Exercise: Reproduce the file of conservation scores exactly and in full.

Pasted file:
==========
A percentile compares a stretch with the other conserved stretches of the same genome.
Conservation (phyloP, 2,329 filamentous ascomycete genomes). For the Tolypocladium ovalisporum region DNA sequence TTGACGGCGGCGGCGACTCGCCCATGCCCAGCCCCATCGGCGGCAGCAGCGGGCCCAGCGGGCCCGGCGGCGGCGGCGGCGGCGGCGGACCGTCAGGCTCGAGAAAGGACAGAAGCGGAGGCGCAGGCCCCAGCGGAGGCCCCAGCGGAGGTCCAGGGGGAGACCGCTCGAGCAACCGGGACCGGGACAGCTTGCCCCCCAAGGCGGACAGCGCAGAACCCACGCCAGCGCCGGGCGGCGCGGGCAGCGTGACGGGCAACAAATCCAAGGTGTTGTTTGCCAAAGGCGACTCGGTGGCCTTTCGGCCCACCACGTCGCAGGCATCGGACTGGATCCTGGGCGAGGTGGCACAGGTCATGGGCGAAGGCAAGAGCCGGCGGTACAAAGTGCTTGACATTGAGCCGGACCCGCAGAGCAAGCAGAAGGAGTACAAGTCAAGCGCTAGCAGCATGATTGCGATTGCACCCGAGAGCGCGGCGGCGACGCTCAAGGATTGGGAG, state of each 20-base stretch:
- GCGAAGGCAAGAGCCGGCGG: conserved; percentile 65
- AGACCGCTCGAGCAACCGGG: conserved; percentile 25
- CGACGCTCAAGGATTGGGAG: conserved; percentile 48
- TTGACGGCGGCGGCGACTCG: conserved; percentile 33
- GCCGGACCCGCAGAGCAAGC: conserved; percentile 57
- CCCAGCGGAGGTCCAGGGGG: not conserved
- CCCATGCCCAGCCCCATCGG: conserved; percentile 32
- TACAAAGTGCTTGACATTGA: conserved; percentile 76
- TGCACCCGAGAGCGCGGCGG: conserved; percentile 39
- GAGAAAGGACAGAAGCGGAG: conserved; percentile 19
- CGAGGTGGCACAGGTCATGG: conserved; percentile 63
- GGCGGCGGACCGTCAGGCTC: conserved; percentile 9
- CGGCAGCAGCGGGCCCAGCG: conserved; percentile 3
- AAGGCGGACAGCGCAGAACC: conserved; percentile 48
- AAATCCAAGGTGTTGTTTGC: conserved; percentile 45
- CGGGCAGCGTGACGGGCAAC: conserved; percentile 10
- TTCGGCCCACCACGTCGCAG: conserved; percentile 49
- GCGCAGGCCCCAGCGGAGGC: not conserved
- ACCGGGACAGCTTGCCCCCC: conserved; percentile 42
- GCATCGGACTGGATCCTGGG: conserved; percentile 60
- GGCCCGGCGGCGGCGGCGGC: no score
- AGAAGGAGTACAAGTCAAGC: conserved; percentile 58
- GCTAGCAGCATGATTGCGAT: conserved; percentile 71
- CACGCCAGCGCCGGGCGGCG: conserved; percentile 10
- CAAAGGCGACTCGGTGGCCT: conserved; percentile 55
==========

A percentile compares a stretch with the other conserved stretches of the same genome.
Conservation (phyloP, 2,329 filamentous ascomycete genomes). For the Tolypocladium ovalisporum region DNA sequence TTGACGGCGGCGGCGACTCGCCCATGCCCAGCCCCATCGGCGGCAGCAGCGGGCCCAGCGGGCCCGGCGGCGGCGGCGGCGGCGGCGGACCGTCAGGCTCGAGAAAGGACAGAAGCGGAGGCGCAGGCCCCAGCGGAGGCCCCAGCGGAGGTCCAGGGGGAGACCGCTCGAGCAACCGGGACCGGGACAGCTTGCCCCCCAAGGCGGACAGCGCAGAACCCACGCCAGCGCCGGGCGGCGCGGGCAGCGTGACGGGCAACAAATCCAAGGTGTTGTTTGCCAAAGGCGACTCGGTGGCCTTTCGGCCCACCACGTCGCAGGCATCGGACTGGATCCTGGGCGAGGTGGCACAGGTCATGGGCGAAGGCAAGAGCCGGCGGTACAAAGTGCTTGACATTGAGCCGGACCCGCAGAGCAAGCAGAAGGAGTACAAGTCAAGCGCTAGCAGCATGATTGCGATTGCACCCGAGAGCGCGGCGGCGACGCTCAAGGATTGGGAG, state of each 20-base stretch:
- GCGAAGGCAAGAGCCGGCGG: conserved; percentile 65
- AGACCGCTCGAGCAACCGGG: conserved; percentile 25
- CGACGCTCAAGGATTGGGAG: conserved; percentile 48
- TTGACGGCGGCGGCGACTCG: conserved; percentile 33
- GCCGGACCCGCAGAGCAAGC: conserved; percentile 57
- CCCAGCGGAGGTCCAGGGGG: not conserved
- CCCATGCCCAGCCCCATCGG: conserved; percentile 32
- TACAAAGTGCTTGACATTGA: conserved; percentile 76
- TGCACCCGAGAGCGCGGCGG: conserved; percentile 39
- GAGAAAGGACAGAAGCGGAG: conserved; percentile 19
- CGAGGTGGCACAGGTCATGG: conserved; percentile 63
- GGCGGCGGACCGTCAGGCTC: conserved; percentile 9
- CGGCAGCAGCGGGCCCAGCG: conserved; percentile 3
- AAGGCGGACAGCGCAGAACC: conserved; percentile 48
- AAATCCAAGGTGTTGTTTGC: conserved; percentile 45
- CGGGCAGCGTGACGGGCAAC: conserved; percentile 10
- TTCGGCCCACCACGTCGCAG: conserved; percentile 49
- GCGCAGGCCCCAGCGGAGGC: not conserved
- ACCGGGACAGCTTGCCCCCC: conserved; percentile 42
- GCATCGGACTGGATCCTGGG: conserved; percentile 60
- GGCCCGGCGGCGGCGGCGGC: no score
- AGAAGGAGTACAAGTCAAGC: conserved; percentile 58
- GCTAGCAGCATGATTGCGAT: conserved; percentile 71
- CACGCCAGCGCCGGGCGGCG: conserved; percentile 10
- CAAAGGCGACTCGGTGGCCT: conserved; percentile 55